A Manual for Visiting a Family with a New Baby

New babies are wonderful things.  They are cute and cuddly, so it’s fair that you will want to see and hold the new baby as early as possible.  Some people get more leeway than others (like grandparents).  But no matter who you are, there are rules that you should abide by so your visit creates the least amount of stress for the new parents as possible:

  • Wait for the new parents’ permission to visit AFTER the baby is born.  Do not spend the months leading up to the birth asking when you can see the baby.  Unless you live really far away where your visit hinges on the purchase of plane tickets, wait until the baby is born before inviting yourself over.
  • If the new family offers to cook a meal, the proper response should be “why don’t we stop somewhere on the way over and grab food so you don’t have to cook?”  If stopping for food isn’t an option, the next appropriate response should be “whatever is easiest.”  If your host offers 3 menu options, don’t say “all of it.”  Most new parents stock their kitchen so they can limit the number of errands they have to run in the first few weeks of baby’s arrival.  Asking them to cook a feast for you depletes their inventory and destroys their kitchen.
  • Clean up after yourself.  If eating was part of your visit, offer to clean up the kitchen.  Rinse dishes, or at the very least take your dirty dishes to the sink.
  • Whether it’s the family’s first or fiftieth baby, try to be productive while you are in their home.  Even if a new mom has done it all before, giving birth is a lot of work and new babies are exhausting.  Having visitors come over only adds to the stress.  Try to provide food or help outside of just holding the baby.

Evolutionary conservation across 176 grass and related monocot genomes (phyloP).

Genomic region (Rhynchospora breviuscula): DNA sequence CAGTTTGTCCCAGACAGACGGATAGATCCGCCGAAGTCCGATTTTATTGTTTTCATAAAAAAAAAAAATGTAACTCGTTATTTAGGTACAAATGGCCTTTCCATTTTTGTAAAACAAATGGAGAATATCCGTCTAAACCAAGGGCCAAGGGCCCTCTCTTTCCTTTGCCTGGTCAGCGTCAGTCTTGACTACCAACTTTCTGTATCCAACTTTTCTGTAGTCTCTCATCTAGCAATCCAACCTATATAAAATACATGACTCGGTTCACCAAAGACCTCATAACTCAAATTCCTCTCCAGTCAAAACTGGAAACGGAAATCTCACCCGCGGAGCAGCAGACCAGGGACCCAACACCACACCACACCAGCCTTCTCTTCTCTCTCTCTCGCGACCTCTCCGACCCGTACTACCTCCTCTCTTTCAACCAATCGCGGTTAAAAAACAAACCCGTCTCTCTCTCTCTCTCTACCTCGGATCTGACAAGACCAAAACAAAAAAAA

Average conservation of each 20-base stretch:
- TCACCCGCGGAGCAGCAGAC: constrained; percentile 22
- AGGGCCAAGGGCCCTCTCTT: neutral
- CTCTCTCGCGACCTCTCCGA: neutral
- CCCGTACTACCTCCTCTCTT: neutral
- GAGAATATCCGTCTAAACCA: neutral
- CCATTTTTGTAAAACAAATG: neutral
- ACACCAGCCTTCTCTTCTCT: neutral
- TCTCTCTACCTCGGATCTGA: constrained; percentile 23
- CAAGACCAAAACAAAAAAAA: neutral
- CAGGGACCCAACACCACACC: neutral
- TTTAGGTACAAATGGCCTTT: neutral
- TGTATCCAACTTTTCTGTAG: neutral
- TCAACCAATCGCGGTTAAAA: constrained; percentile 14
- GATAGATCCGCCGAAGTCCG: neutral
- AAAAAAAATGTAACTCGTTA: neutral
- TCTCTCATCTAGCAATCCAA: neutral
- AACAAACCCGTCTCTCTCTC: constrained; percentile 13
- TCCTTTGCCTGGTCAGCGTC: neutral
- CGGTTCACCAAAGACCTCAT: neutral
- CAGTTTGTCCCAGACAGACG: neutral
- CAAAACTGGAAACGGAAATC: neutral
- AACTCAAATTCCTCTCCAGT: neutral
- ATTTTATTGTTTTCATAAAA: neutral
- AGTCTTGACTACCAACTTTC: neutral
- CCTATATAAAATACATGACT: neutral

• Limit your stay.  Some family members will need to travel to visit the baby and will want to stay longer to make their trip worth it.  But if you’re not a grandparent, a single visit shouldn’t last longer than 4 hours.  If your visit is approaching the length of a work day, it’s too long.  If you’ve traveled to visit, leave the house for a couple of hours and come back.  Staying overnight? Try to find something to do to get yourself out of the house for a bit.  If you’re local, your visits should be even shorter as you will likely see the baby more often.
  • Most new mothers know you are coming over to hold her baby.  Don’t make the first thing out of your mouth “can I hold him/her?”.  There’s probably no need.
  • A lot of new mothers will probably feel weird asking for her baby back.  Make it easier on her by offering if you’ve held the baby for more than 30 minutes.  If the mother does ask for her baby back, hand the child over.  Comments such as “you get to hold him/her all the time” are not appropriate.  Parents (especially moms) with new babies should be holding their babies all the time.
  • Don’t order the mom to rest while you are in her house.  If a new mom looks like she needs rest, you should probably leave.  It’ll be easier for her to relax if she doesn’t feel like a hostess.
  • If you know someone else is planning to visit the same weekend, schedule another day to come.  Don’t make new parents host multiple days in a row.
  • Finally – and this is a big one here – never, under any circumstances, suggest that the new parents should be well-rested because it seems like their new baby sleeps a lot.  Holding my child for 20 minutes while he is asleep does not make you an expert.  Oh, and by the way, newborns need to eat every 3 hours.  So even if a baby sleeps every minute of the day that he is not eating, the mom is still only sleeping for 3 hours at a time.
Having a new baby in the family is exciting, but exhausting.  Try to be respectful when you visit a new parent’s home.  Even if they seem fine and feeling up for company, always proceed with the understanding that they are running on little sleep and aren’t operating at 100%.